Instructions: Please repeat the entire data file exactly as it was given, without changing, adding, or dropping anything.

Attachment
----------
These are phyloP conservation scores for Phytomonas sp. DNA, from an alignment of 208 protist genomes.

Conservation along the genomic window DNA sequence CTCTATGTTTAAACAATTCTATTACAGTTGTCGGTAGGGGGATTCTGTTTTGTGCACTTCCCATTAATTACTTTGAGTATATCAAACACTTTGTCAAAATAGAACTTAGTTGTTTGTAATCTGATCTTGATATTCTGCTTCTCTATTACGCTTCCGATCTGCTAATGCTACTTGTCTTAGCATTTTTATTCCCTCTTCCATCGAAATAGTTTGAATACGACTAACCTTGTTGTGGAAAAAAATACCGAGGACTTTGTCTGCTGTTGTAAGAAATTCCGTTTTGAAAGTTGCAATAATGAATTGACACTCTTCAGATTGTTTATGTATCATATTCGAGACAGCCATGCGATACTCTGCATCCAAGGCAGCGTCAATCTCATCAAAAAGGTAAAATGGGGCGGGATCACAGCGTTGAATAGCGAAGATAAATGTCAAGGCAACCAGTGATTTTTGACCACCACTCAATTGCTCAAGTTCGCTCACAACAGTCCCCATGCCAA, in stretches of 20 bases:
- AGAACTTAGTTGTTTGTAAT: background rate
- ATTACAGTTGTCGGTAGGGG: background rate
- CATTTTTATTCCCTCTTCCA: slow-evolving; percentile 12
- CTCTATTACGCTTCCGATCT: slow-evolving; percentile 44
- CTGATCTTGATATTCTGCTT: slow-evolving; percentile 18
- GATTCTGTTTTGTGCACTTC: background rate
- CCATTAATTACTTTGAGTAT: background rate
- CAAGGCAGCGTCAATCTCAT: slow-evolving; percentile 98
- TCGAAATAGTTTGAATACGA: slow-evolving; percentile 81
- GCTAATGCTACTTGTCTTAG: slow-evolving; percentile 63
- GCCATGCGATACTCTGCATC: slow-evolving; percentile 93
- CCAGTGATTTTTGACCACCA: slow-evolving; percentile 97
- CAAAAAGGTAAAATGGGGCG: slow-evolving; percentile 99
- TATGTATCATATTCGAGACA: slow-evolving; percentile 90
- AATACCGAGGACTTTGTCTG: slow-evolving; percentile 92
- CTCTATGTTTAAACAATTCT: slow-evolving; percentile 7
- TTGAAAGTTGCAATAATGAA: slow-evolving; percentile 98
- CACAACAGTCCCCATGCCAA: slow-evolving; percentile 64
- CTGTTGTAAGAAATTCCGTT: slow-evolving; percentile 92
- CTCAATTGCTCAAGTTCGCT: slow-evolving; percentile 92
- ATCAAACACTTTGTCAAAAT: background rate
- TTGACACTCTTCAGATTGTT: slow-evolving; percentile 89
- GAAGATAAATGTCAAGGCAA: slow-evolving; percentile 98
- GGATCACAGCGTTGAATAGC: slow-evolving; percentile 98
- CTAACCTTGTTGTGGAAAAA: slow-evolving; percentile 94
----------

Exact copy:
These are phyloP conservation scores for Phytomonas sp. DNA, from an alignment of 208 protist genomes.

Conservation along the genomic window DNA sequence CTCTATGTTTAAACAATTCTATTACAGTTGTCGGTAGGGGGATTCTGTTTTGTGCACTTCCCATTAATTACTTTGAGTATATCAAACACTTTGTCAAAATAGAACTTAGTTGTTTGTAATCTGATCTTGATATTCTGCTTCTCTATTACGCTTCCGATCTGCTAATGCTACTTGTCTTAGCATTTTTATTCCCTCTTCCATCGAAATAGTTTGAATACGACTAACCTTGTTGTGGAAAAAAATACCGAGGACTTTGTCTGCTGTTGTAAGAAATTCCGTTTTGAAAGTTGCAATAATGAATTGACACTCTTCAGATTGTTTATGTATCATATTCGAGACAGCCATGCGATACTCTGCATCCAAGGCAGCGTCAATCTCATCAAAAAGGTAAAATGGGGCGGGATCACAGCGTTGAATAGCGAAGATAAATGTCAAGGCAACCAGTGATTTTTGACCACCACTCAATTGCTCAAGTTCGCTCACAACAGTCCCCATGCCAA, in stretches of 20 bases:
- AGAACTTAGTTGTTTGTAAT: background rate
- ATTACAGTTGTCGGTAGGGG: background rate
- CATTTTTATTCCCTCTTCCA: slow-evolving; percentile 12
- CTCTATTACGCTTCCGATCT: slow-evolving; percentile 44
- CTGATCTTGATATTCTGCTT: slow-evolving; percentile 18
- GATTCTGTTTTGTGCACTTC: background rate
- CCATTAATTACTTTGAGTAT: background rate
- CAAGGCAGCGTCAATCTCAT: slow-evolving; percentile 98
- TCGAAATAGTTTGAATACGA: slow-evolving; percentile 81
- GCTAATGCTACTTGTCTTAG: slow-evolving; percentile 63
- GCCATGCGATACTCTGCATC: slow-evolving; percentile 93
- CCAGTGATTTTTGACCACCA: slow-evolving; percentile 97
- CAAAAAGGTAAAATGGGGCG: slow-evolving; percentile 99
- TATGTATCATATTCGAGACA: slow-evolving; percentile 90
- AATACCGAGGACTTTGTCTG: slow-evolving; percentile 92
- CTCTATGTTTAAACAATTCT: slow-evolving; percentile 7
- TTGAAAGTTGCAATAATGAA: slow-evolving; percentile 98
- CACAACAGTCCCCATGCCAA: slow-evolving; percentile 64
- CTGTTGTAAGAAATTCCGTT: slow-evolving; percentile 92
- CTCAATTGCTCAAGTTCGCT: slow-evolving; percentile 92
- ATCAAACACTTTGTCAAAAT: background rate
- TTGACACTCTTCAGATTGTT: slow-evolving; percentile 89
- GAAGATAAATGTCAAGGCAA: slow-evolving; percentile 98
- GGATCACAGCGTTGAATAGC: slow-evolving; percentile 98
- CTAACCTTGTTGTGGAAAAA: slow-evolving; percentile 94